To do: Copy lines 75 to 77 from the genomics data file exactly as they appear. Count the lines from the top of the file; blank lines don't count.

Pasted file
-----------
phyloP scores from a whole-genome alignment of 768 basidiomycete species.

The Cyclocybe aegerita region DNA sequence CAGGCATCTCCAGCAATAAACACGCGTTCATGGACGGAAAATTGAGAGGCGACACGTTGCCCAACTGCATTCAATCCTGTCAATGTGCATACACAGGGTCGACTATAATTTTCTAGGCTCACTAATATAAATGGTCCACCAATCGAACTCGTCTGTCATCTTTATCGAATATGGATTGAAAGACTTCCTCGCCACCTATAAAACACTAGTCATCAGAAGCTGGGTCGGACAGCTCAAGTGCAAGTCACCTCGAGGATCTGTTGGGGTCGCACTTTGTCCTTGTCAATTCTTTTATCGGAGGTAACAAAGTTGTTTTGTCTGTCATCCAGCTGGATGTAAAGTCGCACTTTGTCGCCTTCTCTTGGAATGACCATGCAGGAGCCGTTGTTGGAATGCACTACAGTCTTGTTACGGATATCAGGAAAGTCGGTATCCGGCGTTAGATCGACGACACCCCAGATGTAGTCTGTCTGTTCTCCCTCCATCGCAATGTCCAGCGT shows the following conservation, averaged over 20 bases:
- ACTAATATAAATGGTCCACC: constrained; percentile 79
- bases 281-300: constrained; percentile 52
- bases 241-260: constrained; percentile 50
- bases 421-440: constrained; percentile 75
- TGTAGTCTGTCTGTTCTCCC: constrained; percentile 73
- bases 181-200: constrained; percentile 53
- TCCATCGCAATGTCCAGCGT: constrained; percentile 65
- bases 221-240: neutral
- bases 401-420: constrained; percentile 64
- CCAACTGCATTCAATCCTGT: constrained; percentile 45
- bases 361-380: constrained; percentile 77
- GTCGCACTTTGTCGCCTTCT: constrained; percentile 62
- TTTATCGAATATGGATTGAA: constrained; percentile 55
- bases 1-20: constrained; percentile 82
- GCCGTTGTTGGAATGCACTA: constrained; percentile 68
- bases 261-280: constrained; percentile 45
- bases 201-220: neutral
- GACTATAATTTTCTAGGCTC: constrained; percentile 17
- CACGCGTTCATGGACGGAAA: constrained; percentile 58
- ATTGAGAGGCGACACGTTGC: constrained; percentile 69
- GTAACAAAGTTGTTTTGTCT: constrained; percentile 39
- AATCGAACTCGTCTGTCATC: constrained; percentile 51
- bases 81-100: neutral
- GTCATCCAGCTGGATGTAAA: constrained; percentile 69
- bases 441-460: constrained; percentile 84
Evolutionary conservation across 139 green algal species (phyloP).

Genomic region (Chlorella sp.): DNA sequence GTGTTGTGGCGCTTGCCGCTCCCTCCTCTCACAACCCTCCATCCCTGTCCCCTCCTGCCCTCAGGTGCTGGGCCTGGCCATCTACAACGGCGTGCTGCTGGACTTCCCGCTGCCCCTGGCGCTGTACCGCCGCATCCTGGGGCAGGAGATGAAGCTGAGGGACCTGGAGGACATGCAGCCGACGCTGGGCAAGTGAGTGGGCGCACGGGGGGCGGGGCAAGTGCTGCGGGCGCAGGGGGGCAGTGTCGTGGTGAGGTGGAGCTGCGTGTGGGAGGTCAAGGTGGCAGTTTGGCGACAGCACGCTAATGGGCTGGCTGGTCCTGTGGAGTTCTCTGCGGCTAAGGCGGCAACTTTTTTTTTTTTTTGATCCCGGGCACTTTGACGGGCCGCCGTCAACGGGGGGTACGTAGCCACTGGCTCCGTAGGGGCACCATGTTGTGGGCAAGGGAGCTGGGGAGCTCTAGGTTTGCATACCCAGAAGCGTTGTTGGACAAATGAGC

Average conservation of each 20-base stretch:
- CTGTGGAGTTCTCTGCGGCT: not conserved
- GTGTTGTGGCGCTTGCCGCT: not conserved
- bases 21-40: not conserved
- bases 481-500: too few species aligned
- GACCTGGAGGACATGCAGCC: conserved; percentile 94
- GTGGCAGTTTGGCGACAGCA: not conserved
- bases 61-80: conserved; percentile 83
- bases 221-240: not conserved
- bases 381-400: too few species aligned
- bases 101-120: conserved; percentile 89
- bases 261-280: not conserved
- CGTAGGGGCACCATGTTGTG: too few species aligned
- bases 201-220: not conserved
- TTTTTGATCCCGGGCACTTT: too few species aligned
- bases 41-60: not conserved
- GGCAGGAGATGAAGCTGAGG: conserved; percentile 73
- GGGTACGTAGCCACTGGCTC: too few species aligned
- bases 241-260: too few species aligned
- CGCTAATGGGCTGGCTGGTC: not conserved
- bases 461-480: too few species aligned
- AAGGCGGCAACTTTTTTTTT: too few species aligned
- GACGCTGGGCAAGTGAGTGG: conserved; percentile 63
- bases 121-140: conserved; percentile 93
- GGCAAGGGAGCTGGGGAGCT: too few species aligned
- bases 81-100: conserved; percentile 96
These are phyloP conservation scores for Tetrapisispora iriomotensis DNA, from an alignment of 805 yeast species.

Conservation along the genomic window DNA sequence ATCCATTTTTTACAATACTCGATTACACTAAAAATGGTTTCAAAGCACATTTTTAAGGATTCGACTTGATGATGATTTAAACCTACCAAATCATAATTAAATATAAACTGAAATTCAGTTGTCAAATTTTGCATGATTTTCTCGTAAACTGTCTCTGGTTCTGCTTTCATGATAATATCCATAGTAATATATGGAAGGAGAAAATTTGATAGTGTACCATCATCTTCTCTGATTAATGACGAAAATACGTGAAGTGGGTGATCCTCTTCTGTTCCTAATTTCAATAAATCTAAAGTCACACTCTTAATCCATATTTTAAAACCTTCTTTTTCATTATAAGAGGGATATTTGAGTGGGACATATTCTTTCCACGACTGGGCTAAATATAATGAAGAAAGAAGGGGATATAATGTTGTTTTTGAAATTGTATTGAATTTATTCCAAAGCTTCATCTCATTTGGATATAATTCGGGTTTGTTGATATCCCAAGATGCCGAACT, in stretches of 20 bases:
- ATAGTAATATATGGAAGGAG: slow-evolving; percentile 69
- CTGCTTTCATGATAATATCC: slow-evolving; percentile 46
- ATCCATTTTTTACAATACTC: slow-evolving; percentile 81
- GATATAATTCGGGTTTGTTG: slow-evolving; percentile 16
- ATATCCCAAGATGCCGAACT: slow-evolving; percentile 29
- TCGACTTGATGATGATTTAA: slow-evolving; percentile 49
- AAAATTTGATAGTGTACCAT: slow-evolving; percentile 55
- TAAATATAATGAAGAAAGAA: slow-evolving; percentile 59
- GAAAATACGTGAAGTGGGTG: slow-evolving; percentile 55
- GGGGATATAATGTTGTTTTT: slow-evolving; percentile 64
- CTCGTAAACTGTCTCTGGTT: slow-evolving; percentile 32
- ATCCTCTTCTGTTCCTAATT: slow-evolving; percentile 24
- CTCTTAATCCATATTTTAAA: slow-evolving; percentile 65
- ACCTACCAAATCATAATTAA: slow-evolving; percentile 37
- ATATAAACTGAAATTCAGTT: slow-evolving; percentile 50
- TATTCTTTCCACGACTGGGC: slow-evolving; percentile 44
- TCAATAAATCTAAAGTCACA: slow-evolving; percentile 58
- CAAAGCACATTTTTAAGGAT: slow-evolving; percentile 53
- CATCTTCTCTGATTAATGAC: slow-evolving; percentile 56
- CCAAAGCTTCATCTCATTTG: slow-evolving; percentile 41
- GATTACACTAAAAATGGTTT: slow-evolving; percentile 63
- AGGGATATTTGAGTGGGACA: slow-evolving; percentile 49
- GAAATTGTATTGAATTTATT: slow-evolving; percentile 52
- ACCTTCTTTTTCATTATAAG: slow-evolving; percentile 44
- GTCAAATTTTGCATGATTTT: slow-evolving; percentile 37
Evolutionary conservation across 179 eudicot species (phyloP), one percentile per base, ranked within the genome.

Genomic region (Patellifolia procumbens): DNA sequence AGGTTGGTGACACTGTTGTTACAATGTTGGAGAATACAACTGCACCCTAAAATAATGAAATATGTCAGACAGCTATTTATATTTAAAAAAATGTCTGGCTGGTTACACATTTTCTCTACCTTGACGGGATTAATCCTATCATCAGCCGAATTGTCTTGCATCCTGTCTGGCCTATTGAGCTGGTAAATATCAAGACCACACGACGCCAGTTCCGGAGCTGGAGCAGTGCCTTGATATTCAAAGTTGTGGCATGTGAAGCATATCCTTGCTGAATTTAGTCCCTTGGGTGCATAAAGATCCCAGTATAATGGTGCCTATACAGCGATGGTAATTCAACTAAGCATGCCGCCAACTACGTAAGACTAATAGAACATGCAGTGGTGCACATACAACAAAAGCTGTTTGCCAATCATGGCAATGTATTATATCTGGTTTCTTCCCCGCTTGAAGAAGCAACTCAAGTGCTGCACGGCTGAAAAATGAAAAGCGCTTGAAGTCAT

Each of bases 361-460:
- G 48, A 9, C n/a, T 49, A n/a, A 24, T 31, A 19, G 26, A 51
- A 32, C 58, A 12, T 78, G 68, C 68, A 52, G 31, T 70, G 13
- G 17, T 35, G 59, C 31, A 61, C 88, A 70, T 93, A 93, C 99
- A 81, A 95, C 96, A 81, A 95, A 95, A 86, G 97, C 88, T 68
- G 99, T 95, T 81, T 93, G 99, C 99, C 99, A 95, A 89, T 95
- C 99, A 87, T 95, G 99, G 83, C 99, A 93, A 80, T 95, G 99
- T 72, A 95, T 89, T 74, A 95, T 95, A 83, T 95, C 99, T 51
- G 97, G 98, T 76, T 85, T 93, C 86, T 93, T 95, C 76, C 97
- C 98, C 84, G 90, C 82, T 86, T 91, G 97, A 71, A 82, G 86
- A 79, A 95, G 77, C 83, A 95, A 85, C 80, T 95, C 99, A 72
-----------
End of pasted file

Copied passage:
- CAAAGCACATTTTTAAGGAT: slow-evolving; percentile 53
- CATCTTCTCTGATTAATGAC: slow-evolving; percentile 56
- CCAAAGCTTCATCTCATTTG: slow-evolving; percentile 41